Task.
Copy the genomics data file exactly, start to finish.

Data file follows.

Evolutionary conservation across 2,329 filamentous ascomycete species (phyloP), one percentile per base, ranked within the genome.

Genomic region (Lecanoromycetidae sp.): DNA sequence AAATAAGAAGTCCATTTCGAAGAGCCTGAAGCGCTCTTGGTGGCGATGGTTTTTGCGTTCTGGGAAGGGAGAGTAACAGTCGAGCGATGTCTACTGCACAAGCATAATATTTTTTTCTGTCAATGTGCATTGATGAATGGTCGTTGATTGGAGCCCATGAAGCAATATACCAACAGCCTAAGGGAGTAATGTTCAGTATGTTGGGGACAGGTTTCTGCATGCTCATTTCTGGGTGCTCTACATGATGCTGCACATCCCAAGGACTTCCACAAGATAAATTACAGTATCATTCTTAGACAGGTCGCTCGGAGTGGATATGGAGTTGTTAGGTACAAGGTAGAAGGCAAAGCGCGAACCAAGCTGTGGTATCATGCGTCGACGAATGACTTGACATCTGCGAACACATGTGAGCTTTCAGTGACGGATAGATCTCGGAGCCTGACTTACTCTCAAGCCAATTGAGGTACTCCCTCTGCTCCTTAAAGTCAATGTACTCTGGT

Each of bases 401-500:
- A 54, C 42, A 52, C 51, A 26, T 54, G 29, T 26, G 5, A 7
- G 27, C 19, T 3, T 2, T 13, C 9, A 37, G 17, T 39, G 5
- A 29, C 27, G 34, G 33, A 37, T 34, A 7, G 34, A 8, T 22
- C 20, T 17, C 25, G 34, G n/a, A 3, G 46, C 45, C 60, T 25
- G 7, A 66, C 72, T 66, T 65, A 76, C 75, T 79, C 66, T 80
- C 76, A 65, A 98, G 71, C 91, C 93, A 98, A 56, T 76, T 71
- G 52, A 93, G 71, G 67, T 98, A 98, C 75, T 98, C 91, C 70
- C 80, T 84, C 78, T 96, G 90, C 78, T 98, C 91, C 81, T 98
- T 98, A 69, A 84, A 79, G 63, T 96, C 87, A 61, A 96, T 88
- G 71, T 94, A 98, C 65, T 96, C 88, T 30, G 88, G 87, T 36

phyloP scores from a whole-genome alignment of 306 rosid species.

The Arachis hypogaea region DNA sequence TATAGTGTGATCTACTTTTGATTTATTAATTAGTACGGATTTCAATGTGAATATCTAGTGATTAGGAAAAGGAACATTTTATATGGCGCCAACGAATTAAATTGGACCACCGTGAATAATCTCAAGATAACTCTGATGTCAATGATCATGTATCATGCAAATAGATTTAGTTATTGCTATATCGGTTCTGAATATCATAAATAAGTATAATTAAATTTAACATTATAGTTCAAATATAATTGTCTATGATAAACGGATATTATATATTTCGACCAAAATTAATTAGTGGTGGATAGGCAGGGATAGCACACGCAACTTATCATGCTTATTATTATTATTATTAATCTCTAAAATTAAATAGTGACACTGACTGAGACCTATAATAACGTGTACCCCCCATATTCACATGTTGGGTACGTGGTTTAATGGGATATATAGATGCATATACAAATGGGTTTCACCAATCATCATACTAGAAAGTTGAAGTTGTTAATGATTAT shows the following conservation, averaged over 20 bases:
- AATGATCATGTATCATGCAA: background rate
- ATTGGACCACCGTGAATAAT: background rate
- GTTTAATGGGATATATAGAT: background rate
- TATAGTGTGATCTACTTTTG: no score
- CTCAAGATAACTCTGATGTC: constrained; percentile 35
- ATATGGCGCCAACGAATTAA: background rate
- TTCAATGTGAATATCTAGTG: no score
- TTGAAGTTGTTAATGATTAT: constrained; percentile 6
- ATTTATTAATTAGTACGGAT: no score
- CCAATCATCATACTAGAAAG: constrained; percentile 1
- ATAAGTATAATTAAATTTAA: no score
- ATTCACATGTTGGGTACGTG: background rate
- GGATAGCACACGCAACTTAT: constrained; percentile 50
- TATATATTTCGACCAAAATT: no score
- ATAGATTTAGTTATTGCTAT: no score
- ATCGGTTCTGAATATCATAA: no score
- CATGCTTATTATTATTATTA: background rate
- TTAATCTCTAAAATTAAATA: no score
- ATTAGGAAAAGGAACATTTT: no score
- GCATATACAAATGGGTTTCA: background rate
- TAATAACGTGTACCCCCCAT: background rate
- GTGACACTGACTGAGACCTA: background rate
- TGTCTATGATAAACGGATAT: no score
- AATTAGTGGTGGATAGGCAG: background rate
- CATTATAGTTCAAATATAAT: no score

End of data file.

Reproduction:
Evolutionary conservation across 2,329 filamentous ascomycete species (phyloP), one percentile per base, ranked within the genome.

Genomic region (Lecanoromycetidae sp.): DNA sequence AAATAAGAAGTCCATTTCGAAGAGCCTGAAGCGCTCTTGGTGGCGATGGTTTTTGCGTTCTGGGAAGGGAGAGTAACAGTCGAGCGATGTCTACTGCACAAGCATAATATTTTTTTCTGTCAATGTGCATTGATGAATGGTCGTTGATTGGAGCCCATGAAGCAATATACCAACAGCCTAAGGGAGTAATGTTCAGTATGTTGGGGACAGGTTTCTGCATGCTCATTTCTGGGTGCTCTACATGATGCTGCACATCCCAAGGACTTCCACAAGATAAATTACAGTATCATTCTTAGACAGGTCGCTCGGAGTGGATATGGAGTTGTTAGGTACAAGGTAGAAGGCAAAGCGCGAACCAAGCTGTGGTATCATGCGTCGACGAATGACTTGACATCTGCGAACACATGTGAGCTTTCAGTGACGGATAGATCTCGGAGCCTGACTTACTCTCAAGCCAATTGAGGTACTCCCTCTGCTCCTTAAAGTCAATGTACTCTGGT

Each of bases 401-500:
- A 54, C 42, A 52, C 51, A 26, T 54, G 29, T 26, G 5, A 7
- G 27, C 19, T 3, T 2, T 13, C 9, A 37, G 17, T 39, G 5
- A 29, C 27, G 34, G 33, A 37, T 34, A 7, G 34, A 8, T 22
- C 20, T 17, C 25, G 34, G n/a, A 3, G 46, C 45, C 60, T 25
- G 7, A 66, C 72, T 66, T 65, A 76, C 75, T 79, C 66, T 80
- C 76, A 65, A 98, G 71, C 91, C 93, A 98, A 56, T 76, T 71
- G 52, A 93, G 71, G 67, T 98, A 98, C 75, T 98, C 91, C 70
- C 80, T 84, C 78, T 96, G 90, C 78, T 98, C 91, C 81, T 98
- T 98, A 69, A 84, A 79, G 63, T 96, C 87, A 61, A 96, T 88
- G 71, T 94, A 98, C 65, T 96, C 88, T 30, G 88, G 87, T 36

phyloP scores from a whole-genome alignment of 306 rosid species.

The Arachis hypogaea region DNA sequence TATAGTGTGATCTACTTTTGATTTATTAATTAGTACGGATTTCAATGTGAATATCTAGTGATTAGGAAAAGGAACATTTTATATGGCGCCAACGAATTAAATTGGACCACCGTGAATAATCTCAAGATAACTCTGATGTCAATGATCATGTATCATGCAAATAGATTTAGTTATTGCTATATCGGTTCTGAATATCATAAATAAGTATAATTAAATTTAACATTATAGTTCAAATATAATTGTCTATGATAAACGGATATTATATATTTCGACCAAAATTAATTAGTGGTGGATAGGCAGGGATAGCACACGCAACTTATCATGCTTATTATTATTATTATTAATCTCTAAAATTAAATAGTGACACTGACTGAGACCTATAATAACGTGTACCCCCCATATTCACATGTTGGGTACGTGGTTTAATGGGATATATAGATGCATATACAAATGGGTTTCACCAATCATCATACTAGAAAGTTGAAGTTGTTAATGATTAT shows the following conservation, averaged over 20 bases:
- AATGATCATGTATCATGCAA: background rate
- ATTGGACCACCGTGAATAAT: background rate
- GTTTAATGGGATATATAGAT: background rate
- TATAGTGTGATCTACTTTTG: no score
- CTCAAGATAACTCTGATGTC: constrained; percentile 35
- ATATGGCGCCAACGAATTAA: background rate
- TTCAATGTGAATATCTAGTG: no score
- TTGAAGTTGTTAATGATTAT: constrained; percentile 6
- ATTTATTAATTAGTACGGAT: no score
- CCAATCATCATACTAGAAAG: constrained; percentile 1
- ATAAGTATAATTAAATTTAA: no score
- ATTCACATGTTGGGTACGTG: background rate
- GGATAGCACACGCAACTTAT: constrained; percentile 50
- TATATATTTCGACCAAAATT: no score
- ATAGATTTAGTTATTGCTAT: no score
- ATCGGTTCTGAATATCATAA: no score
- CATGCTTATTATTATTATTA: background rate
- TTAATCTCTAAAATTAAATA: no score
- ATTAGGAAAAGGAACATTTT: no score
- GCATATACAAATGGGTTTCA: background rate
- TAATAACGTGTACCCCCCAT: background rate
- GTGACACTGACTGAGACCTA: background rate
- TGTCTATGATAAACGGATAT: no score
- AATTAGTGGTGGATAGGCAG: background rate
- CATTATAGTTCAAATATAAT: no score